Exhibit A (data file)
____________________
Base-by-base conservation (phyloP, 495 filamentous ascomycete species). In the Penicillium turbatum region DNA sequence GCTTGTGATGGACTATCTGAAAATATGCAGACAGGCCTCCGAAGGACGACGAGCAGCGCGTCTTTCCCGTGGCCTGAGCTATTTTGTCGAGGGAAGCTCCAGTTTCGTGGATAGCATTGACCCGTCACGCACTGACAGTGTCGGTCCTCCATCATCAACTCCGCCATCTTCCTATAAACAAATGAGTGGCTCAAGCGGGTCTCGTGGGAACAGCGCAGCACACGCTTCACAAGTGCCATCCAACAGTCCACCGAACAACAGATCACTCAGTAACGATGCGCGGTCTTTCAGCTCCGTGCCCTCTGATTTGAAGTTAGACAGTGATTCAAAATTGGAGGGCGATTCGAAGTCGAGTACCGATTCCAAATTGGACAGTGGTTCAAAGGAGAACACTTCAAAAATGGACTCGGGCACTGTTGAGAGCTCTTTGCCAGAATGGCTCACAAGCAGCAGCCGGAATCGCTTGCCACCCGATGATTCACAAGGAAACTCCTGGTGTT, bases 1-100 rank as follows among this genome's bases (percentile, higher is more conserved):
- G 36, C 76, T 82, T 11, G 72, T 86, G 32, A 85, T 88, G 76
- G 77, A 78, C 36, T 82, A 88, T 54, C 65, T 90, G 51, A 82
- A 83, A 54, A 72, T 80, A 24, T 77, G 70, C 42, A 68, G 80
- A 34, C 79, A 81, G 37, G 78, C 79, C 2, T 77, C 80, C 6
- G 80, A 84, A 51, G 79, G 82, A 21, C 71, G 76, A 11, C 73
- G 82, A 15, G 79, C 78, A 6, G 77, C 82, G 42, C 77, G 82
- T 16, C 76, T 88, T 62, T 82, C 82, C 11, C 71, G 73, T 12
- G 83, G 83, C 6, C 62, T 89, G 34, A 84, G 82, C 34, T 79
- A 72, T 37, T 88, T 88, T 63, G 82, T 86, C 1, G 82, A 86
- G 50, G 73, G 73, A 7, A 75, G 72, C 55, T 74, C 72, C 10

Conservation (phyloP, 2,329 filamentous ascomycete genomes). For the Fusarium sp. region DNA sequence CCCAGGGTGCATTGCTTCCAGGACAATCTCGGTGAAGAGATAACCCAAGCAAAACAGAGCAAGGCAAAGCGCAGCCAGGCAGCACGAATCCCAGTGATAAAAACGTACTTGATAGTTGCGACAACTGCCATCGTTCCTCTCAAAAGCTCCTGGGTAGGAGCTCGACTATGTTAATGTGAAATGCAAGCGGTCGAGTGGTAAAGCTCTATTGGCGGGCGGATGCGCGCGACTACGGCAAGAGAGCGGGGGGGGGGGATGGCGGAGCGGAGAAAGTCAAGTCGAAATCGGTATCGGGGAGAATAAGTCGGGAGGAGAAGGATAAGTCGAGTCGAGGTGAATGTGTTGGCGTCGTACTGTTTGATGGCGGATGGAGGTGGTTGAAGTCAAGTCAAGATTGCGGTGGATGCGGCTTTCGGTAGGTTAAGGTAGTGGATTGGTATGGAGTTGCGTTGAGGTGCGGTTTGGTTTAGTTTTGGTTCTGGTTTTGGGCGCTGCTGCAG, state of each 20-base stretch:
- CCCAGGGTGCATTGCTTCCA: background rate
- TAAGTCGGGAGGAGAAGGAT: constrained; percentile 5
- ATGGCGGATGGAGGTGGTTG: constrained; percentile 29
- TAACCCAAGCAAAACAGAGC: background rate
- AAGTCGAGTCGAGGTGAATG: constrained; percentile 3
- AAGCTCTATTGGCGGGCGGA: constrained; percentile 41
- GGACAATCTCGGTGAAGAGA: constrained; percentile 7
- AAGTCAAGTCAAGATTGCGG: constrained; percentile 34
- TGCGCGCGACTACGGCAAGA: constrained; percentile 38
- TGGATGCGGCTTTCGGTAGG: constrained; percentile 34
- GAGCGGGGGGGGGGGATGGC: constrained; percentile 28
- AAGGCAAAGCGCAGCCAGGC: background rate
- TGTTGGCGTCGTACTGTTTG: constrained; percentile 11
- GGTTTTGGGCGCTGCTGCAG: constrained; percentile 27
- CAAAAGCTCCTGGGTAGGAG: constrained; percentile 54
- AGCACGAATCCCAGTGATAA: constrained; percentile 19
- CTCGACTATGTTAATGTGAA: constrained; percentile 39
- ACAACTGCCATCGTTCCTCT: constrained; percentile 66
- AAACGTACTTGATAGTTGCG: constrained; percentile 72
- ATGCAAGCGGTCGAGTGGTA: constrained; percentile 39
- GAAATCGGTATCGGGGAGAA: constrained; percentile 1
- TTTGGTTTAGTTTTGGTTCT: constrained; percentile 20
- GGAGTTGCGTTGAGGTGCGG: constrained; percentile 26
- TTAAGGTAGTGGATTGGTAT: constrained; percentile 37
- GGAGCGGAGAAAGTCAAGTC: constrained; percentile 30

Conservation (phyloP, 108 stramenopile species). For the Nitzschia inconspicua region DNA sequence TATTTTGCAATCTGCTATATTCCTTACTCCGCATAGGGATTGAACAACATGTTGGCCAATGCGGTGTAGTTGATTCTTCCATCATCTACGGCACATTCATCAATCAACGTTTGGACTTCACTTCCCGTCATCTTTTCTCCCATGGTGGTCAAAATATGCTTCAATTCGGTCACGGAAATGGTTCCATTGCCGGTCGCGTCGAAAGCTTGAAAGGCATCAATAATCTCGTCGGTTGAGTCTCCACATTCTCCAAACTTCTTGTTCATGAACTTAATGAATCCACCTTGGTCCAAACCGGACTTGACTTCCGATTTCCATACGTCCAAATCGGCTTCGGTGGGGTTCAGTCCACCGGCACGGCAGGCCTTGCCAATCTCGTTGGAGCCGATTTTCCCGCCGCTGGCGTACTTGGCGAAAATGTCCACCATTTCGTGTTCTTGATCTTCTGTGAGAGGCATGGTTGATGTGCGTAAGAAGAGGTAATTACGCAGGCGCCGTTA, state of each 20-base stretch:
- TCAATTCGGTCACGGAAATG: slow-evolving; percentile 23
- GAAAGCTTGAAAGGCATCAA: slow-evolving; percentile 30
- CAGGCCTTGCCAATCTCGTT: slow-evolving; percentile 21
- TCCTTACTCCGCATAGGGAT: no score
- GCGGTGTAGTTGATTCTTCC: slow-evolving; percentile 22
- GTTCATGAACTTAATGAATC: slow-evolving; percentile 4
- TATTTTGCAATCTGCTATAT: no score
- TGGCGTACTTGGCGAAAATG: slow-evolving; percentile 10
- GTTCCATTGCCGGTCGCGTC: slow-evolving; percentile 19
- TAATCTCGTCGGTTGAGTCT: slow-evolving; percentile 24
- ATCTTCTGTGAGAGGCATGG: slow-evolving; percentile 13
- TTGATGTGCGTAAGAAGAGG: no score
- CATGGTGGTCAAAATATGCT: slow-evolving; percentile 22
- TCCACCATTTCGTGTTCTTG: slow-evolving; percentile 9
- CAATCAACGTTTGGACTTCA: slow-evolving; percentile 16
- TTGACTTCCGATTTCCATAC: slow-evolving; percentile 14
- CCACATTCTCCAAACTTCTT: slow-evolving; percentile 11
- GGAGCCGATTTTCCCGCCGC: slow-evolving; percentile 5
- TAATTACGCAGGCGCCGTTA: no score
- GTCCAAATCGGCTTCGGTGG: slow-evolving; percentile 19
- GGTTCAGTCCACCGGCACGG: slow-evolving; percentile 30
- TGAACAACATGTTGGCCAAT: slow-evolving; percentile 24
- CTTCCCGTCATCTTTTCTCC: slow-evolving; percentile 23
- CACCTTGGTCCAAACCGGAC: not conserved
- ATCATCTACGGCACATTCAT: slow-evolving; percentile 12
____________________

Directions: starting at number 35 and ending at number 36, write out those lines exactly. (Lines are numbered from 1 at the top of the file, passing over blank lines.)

- GGAGTTGCGTTGAGGTGCGG: constrained; percentile 26
- TTAAGGTAGTGGATTGGTAT: constrained; percentile 37